in Coding

What static methods for interfaces tell you about the Java community

Recently I was putting together some code for an OSGi plugin at work. I created an interface to add listeners to an extension point. The code looked something like this:

The idea was simple: At some points in my application I would call all registered listeners, pass them an object and let them do whatever they are supposed to do. The only problem was, that the code to call these listeners is pretty cumbersome:

FML! In reality it looks even more cumbersome with some exception-handling and logging.

So the first thing I did was a utility class to put that code to and never see it again. But utility classes are not a very good practice at all. So I thought about a suitable place for my code. Some kind of a factory? Or some invoker object? But isn’t that just another name for a utility class? Or… why not put it in the interface itself? So the method to deal with the interface would stay in the interface itself.

A minute and a compile time error later it came back to my mind: interface can’t have static methods in Java! (I will come back to this later…)

But why can’t interfaces have static methods?

The question seems legit to me. Classes as well as abstract classes can have static methods and interfaces can have static classes and static fields. But no static methods. Why?

Ask Google!

I did what I’m always doing when I have a question, I asked Google. Five minutes later I had a bunch of different answers:

It’s not possible!

Everything is possible. Especially in Computer Science.

It doesn’t make sense!

I can give you 10 situations in a minute where it makes sense. Let’s start with the one above.

Your desing is wrong!

Is it? Would a new class with just a single method make it better?

You know nothing about OO!

So if I put a static method in an abstract class it’s called a pattern (the Factory Pattern of the GoF) and if I want to do something similar in an interface, I have no clue what I’m doing? Languages like Ruby which are OO from the ground up (not like Java) have similar concepts.

The truth?

As always in software development there’s no certainty. There are a thousand ways to implement the case a both, every with its own pros and cons. One is beautiful OO, one reads nice, another one is easy to test and one is just as sophisticated as it could be. But the best explanation I found is this:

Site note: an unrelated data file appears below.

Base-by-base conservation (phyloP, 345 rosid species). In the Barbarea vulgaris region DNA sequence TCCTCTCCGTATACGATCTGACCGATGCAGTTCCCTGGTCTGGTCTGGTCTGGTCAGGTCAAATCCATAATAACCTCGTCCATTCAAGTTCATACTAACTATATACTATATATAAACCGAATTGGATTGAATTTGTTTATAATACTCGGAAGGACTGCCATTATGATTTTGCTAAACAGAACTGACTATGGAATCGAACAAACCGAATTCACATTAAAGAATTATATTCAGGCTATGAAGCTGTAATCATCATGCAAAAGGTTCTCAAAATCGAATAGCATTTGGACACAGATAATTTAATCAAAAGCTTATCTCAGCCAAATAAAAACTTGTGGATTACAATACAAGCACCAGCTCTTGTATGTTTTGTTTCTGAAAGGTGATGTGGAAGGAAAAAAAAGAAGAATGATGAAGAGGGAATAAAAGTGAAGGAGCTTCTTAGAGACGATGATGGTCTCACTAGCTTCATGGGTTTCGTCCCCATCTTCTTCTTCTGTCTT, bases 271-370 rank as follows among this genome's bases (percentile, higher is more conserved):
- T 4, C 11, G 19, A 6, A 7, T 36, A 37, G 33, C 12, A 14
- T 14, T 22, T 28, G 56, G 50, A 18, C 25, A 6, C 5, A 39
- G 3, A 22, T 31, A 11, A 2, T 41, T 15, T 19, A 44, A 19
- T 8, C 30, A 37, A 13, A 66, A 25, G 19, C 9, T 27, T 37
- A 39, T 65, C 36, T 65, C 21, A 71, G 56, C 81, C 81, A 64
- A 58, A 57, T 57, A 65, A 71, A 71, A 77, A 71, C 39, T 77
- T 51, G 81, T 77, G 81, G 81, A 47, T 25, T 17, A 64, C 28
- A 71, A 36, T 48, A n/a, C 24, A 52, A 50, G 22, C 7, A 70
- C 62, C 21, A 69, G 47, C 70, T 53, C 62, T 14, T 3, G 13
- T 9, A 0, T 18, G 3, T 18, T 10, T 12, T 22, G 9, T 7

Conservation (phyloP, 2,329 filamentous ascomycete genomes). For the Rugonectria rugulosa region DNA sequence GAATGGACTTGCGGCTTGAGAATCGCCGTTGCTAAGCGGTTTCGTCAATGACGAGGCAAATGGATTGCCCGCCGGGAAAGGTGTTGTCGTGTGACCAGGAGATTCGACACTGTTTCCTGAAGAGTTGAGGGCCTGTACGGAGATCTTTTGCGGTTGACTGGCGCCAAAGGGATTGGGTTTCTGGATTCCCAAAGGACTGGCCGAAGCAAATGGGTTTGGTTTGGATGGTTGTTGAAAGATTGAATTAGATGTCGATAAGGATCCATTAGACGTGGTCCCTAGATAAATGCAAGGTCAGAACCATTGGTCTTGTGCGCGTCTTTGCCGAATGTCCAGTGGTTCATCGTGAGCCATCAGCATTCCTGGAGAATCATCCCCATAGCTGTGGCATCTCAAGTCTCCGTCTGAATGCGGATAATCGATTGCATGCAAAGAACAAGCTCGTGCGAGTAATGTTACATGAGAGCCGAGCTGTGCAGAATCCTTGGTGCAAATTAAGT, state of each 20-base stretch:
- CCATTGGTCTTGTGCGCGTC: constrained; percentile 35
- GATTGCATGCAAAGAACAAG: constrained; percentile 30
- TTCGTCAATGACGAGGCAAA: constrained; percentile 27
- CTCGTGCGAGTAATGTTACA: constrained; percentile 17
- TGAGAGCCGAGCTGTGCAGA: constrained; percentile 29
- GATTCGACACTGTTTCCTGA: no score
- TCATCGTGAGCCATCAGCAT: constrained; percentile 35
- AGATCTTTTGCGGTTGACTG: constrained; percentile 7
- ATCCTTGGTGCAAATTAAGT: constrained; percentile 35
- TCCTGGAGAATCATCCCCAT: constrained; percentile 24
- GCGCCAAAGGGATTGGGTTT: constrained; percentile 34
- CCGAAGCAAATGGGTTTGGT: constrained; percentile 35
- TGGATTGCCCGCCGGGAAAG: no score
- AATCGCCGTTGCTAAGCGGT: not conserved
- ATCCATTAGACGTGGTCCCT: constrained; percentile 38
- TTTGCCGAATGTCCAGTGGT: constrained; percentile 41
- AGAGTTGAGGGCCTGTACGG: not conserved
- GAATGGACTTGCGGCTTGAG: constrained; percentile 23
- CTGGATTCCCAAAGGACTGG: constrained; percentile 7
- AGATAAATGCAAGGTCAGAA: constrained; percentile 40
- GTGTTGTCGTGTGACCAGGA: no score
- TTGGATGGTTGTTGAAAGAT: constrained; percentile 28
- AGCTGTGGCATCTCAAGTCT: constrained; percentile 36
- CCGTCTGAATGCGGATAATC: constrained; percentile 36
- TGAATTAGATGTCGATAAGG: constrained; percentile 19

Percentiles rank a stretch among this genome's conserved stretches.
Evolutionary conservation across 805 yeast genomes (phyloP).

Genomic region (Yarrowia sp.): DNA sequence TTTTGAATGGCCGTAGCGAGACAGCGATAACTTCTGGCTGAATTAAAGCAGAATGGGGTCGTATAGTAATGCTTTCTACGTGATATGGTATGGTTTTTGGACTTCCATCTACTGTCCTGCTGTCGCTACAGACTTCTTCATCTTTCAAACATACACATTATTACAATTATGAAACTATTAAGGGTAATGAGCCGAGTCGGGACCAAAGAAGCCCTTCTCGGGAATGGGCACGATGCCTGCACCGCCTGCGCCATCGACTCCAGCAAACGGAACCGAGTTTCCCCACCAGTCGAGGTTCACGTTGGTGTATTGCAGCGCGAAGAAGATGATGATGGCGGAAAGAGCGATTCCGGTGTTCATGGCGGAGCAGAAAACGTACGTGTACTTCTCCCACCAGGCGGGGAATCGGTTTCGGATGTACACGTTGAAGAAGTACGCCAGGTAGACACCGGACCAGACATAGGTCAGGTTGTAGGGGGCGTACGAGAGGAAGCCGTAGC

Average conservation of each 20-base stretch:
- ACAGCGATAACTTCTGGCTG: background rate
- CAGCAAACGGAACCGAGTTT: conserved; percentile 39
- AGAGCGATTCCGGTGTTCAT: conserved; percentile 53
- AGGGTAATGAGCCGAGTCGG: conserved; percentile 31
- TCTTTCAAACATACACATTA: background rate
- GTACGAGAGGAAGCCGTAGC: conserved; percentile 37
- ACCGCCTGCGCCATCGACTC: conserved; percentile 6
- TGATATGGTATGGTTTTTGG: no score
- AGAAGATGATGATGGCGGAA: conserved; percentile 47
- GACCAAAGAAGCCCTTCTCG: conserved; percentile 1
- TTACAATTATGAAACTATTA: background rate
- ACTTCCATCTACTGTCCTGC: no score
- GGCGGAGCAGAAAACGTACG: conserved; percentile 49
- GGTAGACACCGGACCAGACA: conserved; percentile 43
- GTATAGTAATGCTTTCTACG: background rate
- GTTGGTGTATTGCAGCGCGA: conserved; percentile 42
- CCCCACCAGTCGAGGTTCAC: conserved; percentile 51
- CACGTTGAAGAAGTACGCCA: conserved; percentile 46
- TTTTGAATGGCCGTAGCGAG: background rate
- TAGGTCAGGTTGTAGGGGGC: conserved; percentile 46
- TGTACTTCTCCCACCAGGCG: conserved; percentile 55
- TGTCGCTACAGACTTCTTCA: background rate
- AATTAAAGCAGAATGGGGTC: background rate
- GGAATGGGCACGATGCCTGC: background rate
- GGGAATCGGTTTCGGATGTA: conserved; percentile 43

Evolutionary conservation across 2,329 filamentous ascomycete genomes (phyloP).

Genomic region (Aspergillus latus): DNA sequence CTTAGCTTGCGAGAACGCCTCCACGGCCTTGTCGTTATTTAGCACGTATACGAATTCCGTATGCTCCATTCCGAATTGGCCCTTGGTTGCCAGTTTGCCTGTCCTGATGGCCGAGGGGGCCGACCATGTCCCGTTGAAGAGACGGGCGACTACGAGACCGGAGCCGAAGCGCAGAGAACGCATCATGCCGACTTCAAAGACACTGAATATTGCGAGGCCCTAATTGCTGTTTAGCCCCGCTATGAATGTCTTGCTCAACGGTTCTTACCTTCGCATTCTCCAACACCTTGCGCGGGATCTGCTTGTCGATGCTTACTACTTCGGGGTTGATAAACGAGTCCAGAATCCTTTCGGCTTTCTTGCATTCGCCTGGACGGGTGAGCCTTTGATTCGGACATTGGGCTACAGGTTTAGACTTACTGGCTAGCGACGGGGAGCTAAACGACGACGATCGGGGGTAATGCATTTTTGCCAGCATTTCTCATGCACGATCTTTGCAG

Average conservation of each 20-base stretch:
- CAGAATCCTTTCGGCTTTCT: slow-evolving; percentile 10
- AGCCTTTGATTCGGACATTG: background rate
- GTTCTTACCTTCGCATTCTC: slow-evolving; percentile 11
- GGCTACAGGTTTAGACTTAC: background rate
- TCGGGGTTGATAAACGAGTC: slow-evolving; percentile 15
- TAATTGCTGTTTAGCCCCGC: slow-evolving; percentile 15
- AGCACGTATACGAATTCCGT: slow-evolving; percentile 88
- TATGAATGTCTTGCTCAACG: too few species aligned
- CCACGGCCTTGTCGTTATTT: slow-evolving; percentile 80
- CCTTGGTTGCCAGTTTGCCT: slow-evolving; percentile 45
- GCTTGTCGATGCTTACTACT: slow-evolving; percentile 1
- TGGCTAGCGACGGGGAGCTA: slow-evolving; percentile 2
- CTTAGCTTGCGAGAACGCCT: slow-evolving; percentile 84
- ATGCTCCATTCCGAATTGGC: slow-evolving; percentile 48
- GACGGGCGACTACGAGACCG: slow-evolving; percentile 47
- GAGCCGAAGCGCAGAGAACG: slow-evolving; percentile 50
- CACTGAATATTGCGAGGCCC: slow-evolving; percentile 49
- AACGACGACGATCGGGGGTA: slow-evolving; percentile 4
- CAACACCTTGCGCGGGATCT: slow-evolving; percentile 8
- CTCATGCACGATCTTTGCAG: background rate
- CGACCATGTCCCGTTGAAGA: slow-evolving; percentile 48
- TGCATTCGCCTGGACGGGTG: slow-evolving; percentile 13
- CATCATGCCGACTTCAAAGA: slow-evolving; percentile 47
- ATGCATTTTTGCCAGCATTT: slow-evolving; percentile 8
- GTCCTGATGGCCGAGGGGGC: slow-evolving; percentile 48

It’s just a design decision of the Java makers.

It is! Like everything that is in the language or not. And as many things that were discussed over the years, it will finally come with the next Java release. Java 8 will have static methods for interfaces. It will also have default implementations for interfaces and Lambda-expressions. OO? Nope, just good to write code.

The community

I looked in a dozen different forums and Q&A sites for a proper explanation. But I didn’t find much good answers. It is just a decision of some guys made a couple of years ago. And right now, it seems that they are doing the very reverse – put static methods for interface in Java 8.

But what really shock me is the way it is discussed in the community. A lot of people are almost religious about it. They don’t have a clue what it’s about, so it must be huge design mistake, not OO or even not possible.

I think strong opinions are never. Not in politics, not in art and especially not in software development. Maybe that’s why Java moves as fast as it does?

The hack

Btw, there is a very easy hack to add static methods to an interface in Java 7. Interfaces can have static classes which can have static methods. It’s not the nicest thing ever, but at least it lets you put your “utility class” together with the interface.

Best regards,

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